Perpendicular plate of ethmoid bone
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|Perpendicular plate of ethmoid bone|
Ethmoid bone from behind.
|Latin||lamina perpendicularis ossis ethmoidalis|
|Anatomical terms of bone|
The perpendicular plate of the ethmoid bone (vertical plate) is a thin, flattened lamina, polygonal in form, which descends from the under surface of the cribriform plate, and assists in forming the septum of the nose; it is generally deflected a little to one or other side. The anterior border articulates with the spine of the frontal bone and the crest of the nasal bones.
The inferior border is thicker than the posterior, and serves for the attachment of the septal nasal cartilage of the nose.
The surfaces of the plate are smooth, except above, where numerous grooves and canals are seen; these lead from the medial foramina on the cribriform plate and lodge filaments of the olfactory nerves.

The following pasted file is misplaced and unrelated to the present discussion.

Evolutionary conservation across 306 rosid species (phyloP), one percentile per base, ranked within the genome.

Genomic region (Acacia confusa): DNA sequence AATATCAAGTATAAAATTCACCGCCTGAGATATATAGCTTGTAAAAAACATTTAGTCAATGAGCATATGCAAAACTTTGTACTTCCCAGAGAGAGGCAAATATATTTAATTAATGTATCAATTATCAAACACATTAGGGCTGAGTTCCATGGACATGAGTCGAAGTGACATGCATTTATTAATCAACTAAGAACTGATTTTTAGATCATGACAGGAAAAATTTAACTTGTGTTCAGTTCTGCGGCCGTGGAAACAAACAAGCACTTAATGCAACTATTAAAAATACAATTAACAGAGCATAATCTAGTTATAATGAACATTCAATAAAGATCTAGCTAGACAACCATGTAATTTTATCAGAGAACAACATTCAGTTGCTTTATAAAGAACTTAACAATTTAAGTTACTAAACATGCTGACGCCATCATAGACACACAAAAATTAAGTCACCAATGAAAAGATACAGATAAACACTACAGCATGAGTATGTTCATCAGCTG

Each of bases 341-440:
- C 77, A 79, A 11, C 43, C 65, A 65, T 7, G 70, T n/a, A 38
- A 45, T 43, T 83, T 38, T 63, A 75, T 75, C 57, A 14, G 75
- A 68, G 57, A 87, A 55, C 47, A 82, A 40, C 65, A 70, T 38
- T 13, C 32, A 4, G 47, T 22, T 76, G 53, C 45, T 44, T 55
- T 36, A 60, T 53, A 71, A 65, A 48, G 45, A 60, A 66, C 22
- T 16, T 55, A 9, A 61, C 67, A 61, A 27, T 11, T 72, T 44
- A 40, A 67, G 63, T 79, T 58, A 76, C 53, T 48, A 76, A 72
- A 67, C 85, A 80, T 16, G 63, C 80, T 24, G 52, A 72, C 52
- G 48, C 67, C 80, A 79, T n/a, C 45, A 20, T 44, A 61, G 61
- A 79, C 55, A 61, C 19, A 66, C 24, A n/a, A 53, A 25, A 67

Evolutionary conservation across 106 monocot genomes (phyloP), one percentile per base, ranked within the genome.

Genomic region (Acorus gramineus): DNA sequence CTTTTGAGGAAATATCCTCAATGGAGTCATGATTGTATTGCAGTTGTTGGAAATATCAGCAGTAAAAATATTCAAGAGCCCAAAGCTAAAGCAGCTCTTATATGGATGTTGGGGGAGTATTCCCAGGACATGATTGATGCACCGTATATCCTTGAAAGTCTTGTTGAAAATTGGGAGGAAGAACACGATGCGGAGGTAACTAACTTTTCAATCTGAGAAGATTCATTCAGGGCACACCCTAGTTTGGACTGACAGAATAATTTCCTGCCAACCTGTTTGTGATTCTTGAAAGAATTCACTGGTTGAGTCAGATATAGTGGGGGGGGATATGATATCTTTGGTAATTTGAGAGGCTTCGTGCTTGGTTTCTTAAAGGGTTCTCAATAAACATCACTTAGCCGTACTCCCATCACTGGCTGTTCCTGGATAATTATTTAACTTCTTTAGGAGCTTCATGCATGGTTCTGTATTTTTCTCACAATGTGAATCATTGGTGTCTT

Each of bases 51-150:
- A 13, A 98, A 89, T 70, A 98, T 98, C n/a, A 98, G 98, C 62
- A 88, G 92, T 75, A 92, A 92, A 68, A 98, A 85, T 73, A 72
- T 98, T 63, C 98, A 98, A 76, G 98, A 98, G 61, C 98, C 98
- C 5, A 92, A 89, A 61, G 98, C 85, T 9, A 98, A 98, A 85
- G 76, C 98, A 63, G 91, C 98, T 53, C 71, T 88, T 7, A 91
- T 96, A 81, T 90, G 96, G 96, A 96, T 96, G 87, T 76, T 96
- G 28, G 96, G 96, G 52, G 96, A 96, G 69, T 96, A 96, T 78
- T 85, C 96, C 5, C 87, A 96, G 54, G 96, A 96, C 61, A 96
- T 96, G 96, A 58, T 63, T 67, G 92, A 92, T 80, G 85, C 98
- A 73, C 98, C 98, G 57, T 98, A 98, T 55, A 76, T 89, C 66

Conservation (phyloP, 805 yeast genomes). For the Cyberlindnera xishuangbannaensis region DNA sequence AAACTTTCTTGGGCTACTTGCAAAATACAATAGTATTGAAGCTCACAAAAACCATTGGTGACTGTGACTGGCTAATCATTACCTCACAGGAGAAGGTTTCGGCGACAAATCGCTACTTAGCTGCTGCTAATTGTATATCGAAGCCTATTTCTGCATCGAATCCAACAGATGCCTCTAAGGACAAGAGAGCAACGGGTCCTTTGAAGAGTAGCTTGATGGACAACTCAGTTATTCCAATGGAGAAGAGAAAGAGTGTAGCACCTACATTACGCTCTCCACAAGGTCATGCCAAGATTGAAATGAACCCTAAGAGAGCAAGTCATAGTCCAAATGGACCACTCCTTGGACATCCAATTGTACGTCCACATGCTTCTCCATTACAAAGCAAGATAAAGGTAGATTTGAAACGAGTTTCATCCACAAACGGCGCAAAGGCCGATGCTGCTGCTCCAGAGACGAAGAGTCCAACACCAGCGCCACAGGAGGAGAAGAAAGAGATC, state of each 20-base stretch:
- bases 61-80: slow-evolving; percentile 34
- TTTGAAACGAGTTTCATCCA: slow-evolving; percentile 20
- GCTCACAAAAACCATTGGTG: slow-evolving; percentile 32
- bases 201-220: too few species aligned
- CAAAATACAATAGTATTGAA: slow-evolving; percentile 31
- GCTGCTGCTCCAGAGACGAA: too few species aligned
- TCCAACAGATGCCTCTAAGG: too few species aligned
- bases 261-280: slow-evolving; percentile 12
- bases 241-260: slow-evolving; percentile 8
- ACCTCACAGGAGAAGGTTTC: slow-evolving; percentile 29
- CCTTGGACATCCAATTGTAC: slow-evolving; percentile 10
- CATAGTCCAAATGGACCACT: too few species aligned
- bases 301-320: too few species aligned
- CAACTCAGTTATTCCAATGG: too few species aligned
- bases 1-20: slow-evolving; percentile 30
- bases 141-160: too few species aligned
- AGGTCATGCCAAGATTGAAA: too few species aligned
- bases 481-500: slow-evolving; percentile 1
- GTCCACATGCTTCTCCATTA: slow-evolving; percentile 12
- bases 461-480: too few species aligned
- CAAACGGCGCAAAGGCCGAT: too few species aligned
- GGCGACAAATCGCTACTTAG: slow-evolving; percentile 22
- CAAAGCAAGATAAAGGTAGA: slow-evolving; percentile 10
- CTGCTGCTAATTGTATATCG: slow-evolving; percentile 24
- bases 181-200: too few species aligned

This gallery of anatomic features needs cleanup to abide by the medical manual of style.
- Anatomy figure: 33:02-02 at Human Anatomy Online, SUNY Downstate Medical Center - "Diagram of skeleton of medial (septal) nasal wall."
- Atlas image: rsa1p7 at the University of Michigan Health System - "Nasal septum, lateral view"
- lesson9 at The Anatomy Lesson by Wesley Norman (Georgetown University) (nasalseptumbonescarti)
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